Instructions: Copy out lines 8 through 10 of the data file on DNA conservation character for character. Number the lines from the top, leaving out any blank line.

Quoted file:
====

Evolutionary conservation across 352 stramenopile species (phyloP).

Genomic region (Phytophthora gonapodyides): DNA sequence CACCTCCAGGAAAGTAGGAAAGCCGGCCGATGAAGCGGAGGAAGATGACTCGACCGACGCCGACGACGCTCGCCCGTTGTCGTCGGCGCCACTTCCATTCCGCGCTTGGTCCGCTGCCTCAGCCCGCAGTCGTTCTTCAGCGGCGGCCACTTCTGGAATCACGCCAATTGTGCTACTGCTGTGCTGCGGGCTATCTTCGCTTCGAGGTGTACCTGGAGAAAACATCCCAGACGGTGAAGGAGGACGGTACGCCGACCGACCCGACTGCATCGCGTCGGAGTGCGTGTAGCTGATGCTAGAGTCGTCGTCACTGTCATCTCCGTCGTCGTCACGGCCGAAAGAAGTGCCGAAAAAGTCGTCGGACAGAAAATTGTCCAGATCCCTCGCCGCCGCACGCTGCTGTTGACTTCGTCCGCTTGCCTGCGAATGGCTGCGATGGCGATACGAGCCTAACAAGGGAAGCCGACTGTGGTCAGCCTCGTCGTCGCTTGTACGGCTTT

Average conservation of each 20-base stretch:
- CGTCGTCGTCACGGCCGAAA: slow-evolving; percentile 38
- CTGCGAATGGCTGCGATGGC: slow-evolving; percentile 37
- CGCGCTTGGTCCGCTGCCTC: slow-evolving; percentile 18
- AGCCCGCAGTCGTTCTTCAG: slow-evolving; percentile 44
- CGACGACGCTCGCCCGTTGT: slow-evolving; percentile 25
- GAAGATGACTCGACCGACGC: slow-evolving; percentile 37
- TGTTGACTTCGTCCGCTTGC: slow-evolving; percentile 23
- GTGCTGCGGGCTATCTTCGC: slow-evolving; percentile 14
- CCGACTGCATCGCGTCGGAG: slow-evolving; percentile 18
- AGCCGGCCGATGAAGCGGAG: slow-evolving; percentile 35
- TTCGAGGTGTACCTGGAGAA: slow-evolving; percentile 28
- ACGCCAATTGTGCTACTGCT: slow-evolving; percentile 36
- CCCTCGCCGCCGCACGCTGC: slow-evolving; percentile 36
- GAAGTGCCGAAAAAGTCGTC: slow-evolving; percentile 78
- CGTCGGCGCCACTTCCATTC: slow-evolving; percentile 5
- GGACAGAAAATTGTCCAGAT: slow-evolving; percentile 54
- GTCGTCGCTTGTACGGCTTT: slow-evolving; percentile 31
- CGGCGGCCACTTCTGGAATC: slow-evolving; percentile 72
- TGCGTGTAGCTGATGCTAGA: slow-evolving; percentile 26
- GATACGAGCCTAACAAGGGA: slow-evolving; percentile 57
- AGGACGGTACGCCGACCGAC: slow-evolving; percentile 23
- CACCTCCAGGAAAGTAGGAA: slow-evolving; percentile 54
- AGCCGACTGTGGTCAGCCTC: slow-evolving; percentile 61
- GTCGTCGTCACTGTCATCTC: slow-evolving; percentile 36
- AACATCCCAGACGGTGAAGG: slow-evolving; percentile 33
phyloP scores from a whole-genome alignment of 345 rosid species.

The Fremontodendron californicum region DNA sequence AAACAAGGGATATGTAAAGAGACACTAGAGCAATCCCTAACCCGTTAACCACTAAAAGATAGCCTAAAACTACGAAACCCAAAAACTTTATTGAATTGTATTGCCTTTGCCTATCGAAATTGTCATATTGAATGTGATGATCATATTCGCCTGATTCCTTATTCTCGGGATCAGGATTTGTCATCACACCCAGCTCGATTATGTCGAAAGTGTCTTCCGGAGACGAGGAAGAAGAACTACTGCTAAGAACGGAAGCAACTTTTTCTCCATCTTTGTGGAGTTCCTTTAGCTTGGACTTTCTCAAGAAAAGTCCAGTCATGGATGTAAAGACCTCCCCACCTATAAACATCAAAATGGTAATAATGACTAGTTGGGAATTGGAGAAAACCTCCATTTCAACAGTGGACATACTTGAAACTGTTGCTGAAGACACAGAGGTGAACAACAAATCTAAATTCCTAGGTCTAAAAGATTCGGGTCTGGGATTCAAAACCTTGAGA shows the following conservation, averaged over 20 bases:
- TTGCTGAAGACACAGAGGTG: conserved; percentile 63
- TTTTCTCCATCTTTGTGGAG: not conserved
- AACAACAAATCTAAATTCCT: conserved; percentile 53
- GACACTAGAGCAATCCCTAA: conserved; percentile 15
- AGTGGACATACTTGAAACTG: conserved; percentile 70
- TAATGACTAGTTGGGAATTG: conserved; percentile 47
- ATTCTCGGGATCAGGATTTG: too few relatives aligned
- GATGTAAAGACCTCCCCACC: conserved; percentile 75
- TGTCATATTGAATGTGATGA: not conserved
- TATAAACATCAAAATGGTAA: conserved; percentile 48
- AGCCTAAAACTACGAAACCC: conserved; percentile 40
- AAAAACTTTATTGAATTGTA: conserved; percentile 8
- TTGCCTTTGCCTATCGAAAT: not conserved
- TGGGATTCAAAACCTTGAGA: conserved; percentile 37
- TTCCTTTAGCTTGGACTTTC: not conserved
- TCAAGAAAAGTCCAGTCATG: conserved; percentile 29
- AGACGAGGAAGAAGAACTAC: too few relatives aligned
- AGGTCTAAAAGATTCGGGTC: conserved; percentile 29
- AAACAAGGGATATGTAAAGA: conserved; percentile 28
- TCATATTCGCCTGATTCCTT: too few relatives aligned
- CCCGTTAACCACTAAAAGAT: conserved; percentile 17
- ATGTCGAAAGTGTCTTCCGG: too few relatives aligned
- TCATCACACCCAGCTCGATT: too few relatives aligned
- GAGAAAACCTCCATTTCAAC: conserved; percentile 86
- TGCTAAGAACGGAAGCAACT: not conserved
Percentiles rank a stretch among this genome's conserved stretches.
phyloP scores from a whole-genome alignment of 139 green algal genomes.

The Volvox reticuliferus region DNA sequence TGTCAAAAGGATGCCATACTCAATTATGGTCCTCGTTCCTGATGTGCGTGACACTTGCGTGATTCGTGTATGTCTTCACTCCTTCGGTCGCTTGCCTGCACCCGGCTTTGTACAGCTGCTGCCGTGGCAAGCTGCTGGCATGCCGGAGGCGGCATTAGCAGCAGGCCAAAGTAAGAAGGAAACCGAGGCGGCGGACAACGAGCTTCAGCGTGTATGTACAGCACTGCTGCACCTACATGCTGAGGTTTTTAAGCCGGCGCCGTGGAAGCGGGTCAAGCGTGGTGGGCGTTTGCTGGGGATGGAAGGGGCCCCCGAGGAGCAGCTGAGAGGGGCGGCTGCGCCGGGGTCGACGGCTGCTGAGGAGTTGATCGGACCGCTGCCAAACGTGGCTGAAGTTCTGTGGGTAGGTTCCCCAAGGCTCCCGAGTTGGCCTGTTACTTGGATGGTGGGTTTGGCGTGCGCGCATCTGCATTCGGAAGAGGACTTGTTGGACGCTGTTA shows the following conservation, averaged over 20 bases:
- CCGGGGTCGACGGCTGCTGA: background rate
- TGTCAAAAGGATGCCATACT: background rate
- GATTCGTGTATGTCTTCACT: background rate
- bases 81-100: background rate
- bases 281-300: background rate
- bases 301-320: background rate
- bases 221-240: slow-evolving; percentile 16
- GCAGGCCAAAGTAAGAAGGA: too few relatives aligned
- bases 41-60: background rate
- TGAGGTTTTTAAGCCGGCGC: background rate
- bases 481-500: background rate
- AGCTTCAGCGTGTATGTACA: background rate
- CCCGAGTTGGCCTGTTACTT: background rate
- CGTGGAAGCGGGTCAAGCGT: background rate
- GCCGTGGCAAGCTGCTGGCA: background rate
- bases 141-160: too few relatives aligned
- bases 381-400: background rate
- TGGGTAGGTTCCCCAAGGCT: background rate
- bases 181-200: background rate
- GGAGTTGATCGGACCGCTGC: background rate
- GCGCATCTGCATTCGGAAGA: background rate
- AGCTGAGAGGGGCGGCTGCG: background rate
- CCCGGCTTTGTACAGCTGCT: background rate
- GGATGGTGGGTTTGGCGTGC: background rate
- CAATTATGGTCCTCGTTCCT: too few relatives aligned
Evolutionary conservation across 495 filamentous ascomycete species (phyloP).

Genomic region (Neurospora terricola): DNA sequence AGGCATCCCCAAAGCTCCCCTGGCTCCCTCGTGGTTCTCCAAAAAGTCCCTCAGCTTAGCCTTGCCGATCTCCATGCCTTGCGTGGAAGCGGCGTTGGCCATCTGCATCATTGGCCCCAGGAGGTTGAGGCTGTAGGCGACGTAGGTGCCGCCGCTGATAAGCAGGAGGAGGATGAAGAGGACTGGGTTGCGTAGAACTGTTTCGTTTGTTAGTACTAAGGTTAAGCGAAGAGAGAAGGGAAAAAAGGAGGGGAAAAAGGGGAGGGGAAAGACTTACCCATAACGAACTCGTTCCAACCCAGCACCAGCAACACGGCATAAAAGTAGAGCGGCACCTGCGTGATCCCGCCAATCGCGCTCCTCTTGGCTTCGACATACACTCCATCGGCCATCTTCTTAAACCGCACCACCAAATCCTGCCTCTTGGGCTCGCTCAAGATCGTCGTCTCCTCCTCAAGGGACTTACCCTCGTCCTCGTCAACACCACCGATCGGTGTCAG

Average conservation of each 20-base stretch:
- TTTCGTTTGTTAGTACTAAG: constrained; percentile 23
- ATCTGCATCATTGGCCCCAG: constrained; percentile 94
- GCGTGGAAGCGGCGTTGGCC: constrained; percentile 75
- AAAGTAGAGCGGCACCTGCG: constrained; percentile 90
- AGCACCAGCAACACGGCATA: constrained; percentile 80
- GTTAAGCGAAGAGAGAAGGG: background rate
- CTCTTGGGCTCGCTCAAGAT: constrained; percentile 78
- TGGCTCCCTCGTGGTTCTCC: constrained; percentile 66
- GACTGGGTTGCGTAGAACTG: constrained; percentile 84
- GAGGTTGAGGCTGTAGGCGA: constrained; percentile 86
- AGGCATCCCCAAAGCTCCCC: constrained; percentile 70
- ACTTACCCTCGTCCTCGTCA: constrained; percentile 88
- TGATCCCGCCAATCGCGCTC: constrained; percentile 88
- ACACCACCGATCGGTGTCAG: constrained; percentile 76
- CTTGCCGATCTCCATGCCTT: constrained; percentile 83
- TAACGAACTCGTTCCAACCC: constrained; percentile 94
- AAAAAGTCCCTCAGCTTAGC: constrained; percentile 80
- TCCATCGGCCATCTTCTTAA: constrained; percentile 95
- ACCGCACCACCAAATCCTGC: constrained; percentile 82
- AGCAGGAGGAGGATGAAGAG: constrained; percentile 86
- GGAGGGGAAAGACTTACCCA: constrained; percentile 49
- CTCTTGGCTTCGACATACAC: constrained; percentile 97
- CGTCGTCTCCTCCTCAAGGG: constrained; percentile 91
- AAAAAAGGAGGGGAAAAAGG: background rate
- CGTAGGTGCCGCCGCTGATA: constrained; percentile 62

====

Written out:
- CGACGACGCTCGCCCGTTGT: slow-evolving; percentile 25
- GAAGATGACTCGACCGACGC: slow-evolving; percentile 37
- TGTTGACTTCGTCCGCTTGC: slow-evolving; percentile 23